Whether you have free range chickens or keep your flock in a pen they need to be safe from predators including your neighborhood dogs and cats. This is especially important at night when your chickens roost. If you have ever entered a chicken house after they have gone to bed then you know it’s almost like they are in a deep coma. If a skunk, raccoon, coyote or domestic animal can get to your chickens then they have their pick of which one they want to eat. The chicken never knew what happened.
The coop itself needs to surround a chicken house of some kind. Some people have converted an old wooden shed or long forgotten playhouse. Inside the house you should have some nests and a roost. The roost needs to be placed away from the nests. This prevents chicken droppings from landing on the egg laying area. The higher the roost the better as chickens like to sleep or roost a few feet above ground level. For a roost you can use a piece of an old broom handle, a 2’x4′ piece of wood, a closet dowel or a branch from a tree. They just need something to wrap their feet around.
Ideally, there should be a door on the house especially in cold climates and, if temperatures fall below forty degrees a heat lamp can be placed in the house. You will want to be very careful on the placement of the heat lamp as it should be used to warm up the house not the bird. Your hens may also lay during the winter with a light in their barn.
The pen surrounding the house is what keeps the chickens safe. Of course, depending on the amount of chickens you keep determines how big. A good rule of thumb is twenty square feet per chicken. The recommendations do go higher but never an less as the more room they have to roam the happier they are.
First build a frame based on your needs. The corner posts should be 4″x4″ posts placed 10″ into the ground and surrounded by concrete. Next, using 2″x4″ eight foot long build your frame. It would be sturdier if it is reinforced vertically with another 2″x4″ board placed vertically every four but is not needed in most cases. Don’t forget to leave an opening for the door which can also be built from the 2″x4″ wood and chicken wire. You will need some kind of sturdy lock. Surprisingly, raccoons can easily figure out how to open a door.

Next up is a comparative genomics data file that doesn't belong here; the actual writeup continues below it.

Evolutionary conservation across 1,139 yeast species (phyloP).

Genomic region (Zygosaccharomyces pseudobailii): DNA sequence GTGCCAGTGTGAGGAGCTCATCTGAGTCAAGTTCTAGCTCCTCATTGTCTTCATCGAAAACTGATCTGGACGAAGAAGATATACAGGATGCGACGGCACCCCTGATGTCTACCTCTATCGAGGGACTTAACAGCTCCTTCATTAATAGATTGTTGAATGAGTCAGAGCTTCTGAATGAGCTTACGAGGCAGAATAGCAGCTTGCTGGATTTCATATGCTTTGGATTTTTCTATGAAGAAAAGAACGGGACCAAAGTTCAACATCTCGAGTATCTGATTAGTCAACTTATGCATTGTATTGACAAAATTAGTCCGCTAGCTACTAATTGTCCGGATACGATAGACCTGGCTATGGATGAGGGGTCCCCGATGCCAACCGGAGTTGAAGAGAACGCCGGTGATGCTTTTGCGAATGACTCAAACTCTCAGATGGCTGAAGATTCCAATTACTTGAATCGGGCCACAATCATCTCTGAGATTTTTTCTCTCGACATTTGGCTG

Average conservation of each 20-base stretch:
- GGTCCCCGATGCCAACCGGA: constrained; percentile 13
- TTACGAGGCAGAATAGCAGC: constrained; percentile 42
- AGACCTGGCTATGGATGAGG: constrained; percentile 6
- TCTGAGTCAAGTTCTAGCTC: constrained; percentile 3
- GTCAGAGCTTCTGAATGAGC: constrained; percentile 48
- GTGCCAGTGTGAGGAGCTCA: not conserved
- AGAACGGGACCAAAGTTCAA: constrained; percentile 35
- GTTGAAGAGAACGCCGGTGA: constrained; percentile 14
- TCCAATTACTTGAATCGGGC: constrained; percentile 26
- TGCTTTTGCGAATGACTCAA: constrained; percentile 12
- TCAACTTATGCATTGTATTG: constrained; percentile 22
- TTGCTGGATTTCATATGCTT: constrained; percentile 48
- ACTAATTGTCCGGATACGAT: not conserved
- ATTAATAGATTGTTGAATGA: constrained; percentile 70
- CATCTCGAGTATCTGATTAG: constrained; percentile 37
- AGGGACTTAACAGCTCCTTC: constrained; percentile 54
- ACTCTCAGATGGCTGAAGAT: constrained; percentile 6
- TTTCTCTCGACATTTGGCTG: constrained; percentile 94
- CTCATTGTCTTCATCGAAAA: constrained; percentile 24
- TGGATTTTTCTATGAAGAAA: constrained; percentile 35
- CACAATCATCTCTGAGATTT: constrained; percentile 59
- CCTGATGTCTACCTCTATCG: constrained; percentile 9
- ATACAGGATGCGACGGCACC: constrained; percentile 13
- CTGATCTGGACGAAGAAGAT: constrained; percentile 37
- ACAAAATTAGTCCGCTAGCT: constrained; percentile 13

There are several types of chicken wire you can use and can be found at most hardware stores. There is a chicken wire called “snake wire” which is desirable, as the holes are too small for a snake to penetrate. Before you attach your chicken wire dig a ditch at least twelve inches deep by six inches wide around the perimeter of your coop. When you put the chicken wire on the frame put the lower twelve inches into the ditch and later fill with concrete. This serves two purposes. It helps to prevent digging predators from in and stabilizes the wire.
After you have wired the sides of your coop then you will need to wire the top. I will be easier to do this if you cross the top with 2″x4″ boards so you can attach the wire. This needs to be secured also since cats and other climbing animals will “drop in”. You may also consider putting a roof over some or all of the coop depending how big it is. It helps keep the ground dry but more importantly will keep rain or snow out and the temperature down in the summer. Chickens do not do well in the heat.
Building a safe place for your chickens will be a good investment for the future. Chickens can live up to eight years and can produce eggs many of those years.